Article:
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Scientists describe the amazing bioluminescent creatures they encounter as they descend into the deep--siphonophores, ctenophores, and viperfish--in this Smithsonian/History Channel "Deep Ocean Explorers" video excerpt. If you like this video, watch the full 14-minute...
Imagine you’re an alien seeing Planet Earth for the first time. What do you see...
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Sample the surprising diversity of deep-sea corals. See some of the ways they...
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It is a well-known fact that for animals living in the deep sea, food can be...

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The deep-sea dragonfish ( Stomiidae ), also called the barbeled dragonfish, uses it's fang-like teeth to grab prey in its deep-sea environment . Like other deep-sea organisms, dragonfish have bioluminescent photophores and other...
In the icy waters of the Arctic , a deep-water larvacean (aka “sea tadpole”...
Riftia tubeworm ( Riftia pachyptila ) colonies grow where hot, mineral-laden...

DIVE DEEPER

Deep below the ocean’s surface is a mysterious world that takes up 95% of Earth’s living space. It could hide 20 Washington...
With a scientific name that means "the vampire squid from hell," you'd expect the vampire squid ( Vampyroteuthis infernalis ) to be a fearsome predator terrorizing the deep. Despite its demonic look...
CREDIT: Chris Kenaley The Mystery Develops Flash forward to 1956, when scientists described another new kind of fish. It was named the tapetail because of its long, streamer-like tail. It also had a...
Giant squid live up to their name: the largest giant squid ever recorded by scientists was almost 43 feet (13 meters) long, and may have weighed nearly a ton. You’d think such a huge animal would be...
Ocean scientists discovered this 1.5-m (5-ft) tall yellow bamboo coral in 2007 off the coast of Hawaii in 1,459 m (4,787 ft) of water. It is thought to represent a new genus. Learn about more deep-...
Have you ever seen a creature so unusual? This fish (22 cm long) is called a sea toad and studying them requires luck and the opportunity to descend into the deep waters where they live. Last week Dr...
A sea lion in the Sea of Cortez observes Dr. Peter Auster as he observes reef fishes. Learn more about deep-sea coral reefs in our Deep-sea Corals article.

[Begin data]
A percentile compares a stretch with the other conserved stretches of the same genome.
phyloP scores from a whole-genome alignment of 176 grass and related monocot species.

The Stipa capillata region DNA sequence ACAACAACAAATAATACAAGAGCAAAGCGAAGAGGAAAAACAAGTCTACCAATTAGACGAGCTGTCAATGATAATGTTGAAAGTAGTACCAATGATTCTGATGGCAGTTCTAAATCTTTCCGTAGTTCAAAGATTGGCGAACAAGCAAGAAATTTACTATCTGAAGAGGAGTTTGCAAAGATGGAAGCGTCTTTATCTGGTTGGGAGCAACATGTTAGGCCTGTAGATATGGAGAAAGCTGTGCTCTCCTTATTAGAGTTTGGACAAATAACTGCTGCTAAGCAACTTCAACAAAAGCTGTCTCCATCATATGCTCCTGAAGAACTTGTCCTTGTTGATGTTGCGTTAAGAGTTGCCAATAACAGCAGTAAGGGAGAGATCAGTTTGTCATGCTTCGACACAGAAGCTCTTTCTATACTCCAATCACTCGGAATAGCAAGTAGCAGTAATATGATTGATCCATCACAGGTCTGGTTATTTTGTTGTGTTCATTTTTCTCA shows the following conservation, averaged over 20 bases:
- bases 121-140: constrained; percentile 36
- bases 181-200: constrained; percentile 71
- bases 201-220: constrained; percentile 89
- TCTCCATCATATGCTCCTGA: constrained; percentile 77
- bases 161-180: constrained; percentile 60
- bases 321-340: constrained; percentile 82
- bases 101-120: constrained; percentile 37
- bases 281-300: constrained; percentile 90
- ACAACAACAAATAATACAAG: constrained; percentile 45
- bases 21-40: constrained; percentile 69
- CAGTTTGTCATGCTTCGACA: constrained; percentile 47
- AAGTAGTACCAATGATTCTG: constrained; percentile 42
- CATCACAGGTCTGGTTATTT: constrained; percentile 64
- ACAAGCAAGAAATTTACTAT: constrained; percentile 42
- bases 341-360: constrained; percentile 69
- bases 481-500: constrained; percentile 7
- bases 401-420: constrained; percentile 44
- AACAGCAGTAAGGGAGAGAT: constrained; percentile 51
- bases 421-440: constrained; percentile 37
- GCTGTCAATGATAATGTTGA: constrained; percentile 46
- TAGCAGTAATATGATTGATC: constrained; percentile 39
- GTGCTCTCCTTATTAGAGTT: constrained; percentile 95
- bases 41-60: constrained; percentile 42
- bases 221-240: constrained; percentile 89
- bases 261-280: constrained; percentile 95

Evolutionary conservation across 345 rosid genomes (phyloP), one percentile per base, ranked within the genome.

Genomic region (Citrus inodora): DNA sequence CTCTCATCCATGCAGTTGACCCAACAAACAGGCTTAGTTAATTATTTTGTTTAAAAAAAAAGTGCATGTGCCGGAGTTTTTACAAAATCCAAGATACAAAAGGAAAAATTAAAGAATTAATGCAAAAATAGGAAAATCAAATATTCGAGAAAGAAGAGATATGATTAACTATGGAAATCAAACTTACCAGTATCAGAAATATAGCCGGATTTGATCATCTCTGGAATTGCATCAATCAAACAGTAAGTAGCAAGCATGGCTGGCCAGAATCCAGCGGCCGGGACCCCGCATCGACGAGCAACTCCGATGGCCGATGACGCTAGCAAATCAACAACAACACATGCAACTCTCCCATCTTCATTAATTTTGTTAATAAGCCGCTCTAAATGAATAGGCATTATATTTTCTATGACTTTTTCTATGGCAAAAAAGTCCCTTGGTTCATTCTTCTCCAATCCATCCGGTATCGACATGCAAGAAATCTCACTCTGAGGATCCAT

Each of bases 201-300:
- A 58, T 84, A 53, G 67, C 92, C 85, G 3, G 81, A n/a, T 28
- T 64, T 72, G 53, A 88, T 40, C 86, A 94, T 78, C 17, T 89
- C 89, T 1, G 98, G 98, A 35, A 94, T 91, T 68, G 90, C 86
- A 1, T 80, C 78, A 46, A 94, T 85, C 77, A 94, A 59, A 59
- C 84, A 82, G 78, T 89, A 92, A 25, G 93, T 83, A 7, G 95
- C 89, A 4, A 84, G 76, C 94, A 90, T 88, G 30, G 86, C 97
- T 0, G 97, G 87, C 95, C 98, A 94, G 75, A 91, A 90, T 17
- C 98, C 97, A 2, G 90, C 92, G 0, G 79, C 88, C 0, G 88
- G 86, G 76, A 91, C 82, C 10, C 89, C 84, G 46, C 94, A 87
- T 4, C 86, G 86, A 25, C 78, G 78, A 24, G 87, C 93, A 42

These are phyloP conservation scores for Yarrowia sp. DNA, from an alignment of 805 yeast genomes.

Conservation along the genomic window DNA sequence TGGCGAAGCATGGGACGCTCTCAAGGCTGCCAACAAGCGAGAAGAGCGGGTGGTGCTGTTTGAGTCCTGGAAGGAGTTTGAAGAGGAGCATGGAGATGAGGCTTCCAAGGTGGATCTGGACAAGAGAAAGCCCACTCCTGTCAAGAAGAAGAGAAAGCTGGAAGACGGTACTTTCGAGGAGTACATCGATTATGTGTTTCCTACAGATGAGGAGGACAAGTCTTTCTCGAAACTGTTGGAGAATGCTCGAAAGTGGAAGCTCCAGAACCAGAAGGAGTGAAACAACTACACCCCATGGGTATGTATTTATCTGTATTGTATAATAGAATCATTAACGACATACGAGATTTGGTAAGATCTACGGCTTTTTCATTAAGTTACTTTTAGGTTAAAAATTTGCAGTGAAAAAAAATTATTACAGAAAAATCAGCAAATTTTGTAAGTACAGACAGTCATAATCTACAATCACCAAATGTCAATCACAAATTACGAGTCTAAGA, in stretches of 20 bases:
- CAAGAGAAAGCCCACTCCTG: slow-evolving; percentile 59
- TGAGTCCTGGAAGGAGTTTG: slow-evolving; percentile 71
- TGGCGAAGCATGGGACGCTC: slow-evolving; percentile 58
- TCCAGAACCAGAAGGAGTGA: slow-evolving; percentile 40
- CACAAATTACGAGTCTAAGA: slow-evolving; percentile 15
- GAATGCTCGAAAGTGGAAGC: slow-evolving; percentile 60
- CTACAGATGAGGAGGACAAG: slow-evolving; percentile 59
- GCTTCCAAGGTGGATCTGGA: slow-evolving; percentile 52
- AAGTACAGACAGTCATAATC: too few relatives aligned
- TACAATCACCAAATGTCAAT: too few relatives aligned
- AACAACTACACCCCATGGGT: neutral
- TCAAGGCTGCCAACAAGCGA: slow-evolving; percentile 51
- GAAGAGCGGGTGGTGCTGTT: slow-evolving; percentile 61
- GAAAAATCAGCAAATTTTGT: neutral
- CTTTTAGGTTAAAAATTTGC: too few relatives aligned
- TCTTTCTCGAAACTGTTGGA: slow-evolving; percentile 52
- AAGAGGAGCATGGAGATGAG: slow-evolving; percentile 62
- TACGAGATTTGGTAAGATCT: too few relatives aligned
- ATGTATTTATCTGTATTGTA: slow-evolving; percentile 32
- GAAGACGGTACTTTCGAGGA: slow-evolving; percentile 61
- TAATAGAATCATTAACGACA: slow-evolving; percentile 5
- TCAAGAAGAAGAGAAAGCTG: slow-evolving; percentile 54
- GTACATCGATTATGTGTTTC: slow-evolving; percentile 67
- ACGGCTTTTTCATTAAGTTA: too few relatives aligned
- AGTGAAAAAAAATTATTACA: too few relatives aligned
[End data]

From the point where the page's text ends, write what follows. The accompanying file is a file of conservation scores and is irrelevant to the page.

Dr. Amy Baco-Taylor observed corals like these on her first submarine dive to a deep-sea coral bed off the coast of Hawaii. They include primnoids, zoanthids, and Gerardia . The high density and...
This new species of lobster is blind—an adaptation to deep-sea life —and has very bizarre claws, or chelipeds. It was discovered about 300 meters (984 feet) deep in the Philippine Sea by a Census of...
Oceanographers divide the ocean into three broad zones. Together, they could hide 20 Washington Monuments stacked on top of each other. Each zone has a different mix of species adapted to its light...
Riftia tubeworm ( Riftia pachyptila ) colonies grow where hot, mineral-laden water flows out of the seafloor in undersea hot springs—such as the Guymas Basin of the Gulf of California at 2,000 meters...
Deep-sea coral beds are true biodiversity hotspots. It’s urgent that we study these extreme environments because we know so little about them, because they are important communities for so many deep-...
Ocean scientists recently discovered this new species of black coral off the coast of southern California. It was named the “Christmas tree” coral, Antipathes dendrochristos , in 2005 because of its...
A live Acesta clam attached near the base of a small Callogorgia colony.
This lanternfish ( Diaphus sp .), found in the Red Sea, has light-producing photophores along its ventral surface (belly), and a nasal light organ that acts like a headlight. Hear scientists tell...
This bubblegum coral ( Paragorgia arborea ) has a fanlike shape. It is growing 1,310 m (4,298 ft) deep on the Davidson Seamount southwest of Monterey, California. Learn more about deep-sea corals in...
This rarely-seen smalleyed rabbitfish ( Hydrolagus affinis ), belonging to the order of Chimaera, was caught during a research trip to the Mid-Atlantic Ridge in 2004 sponsored by the Census of Marine...
The Encyclopedia of Life and Atlantic Public Media bring us a new installment of the podcast, One Species at a Time . Vacuumed up from its habitat a mile down in the ocean, the red paper lantern...
Tropical hatchetfish ( Argyropelecus lychnus ), like the one shown in this X-ray photograph, live in the dark depths of the ocean ; this specimen was collected at about 2,789 feet (850 meters) in the...
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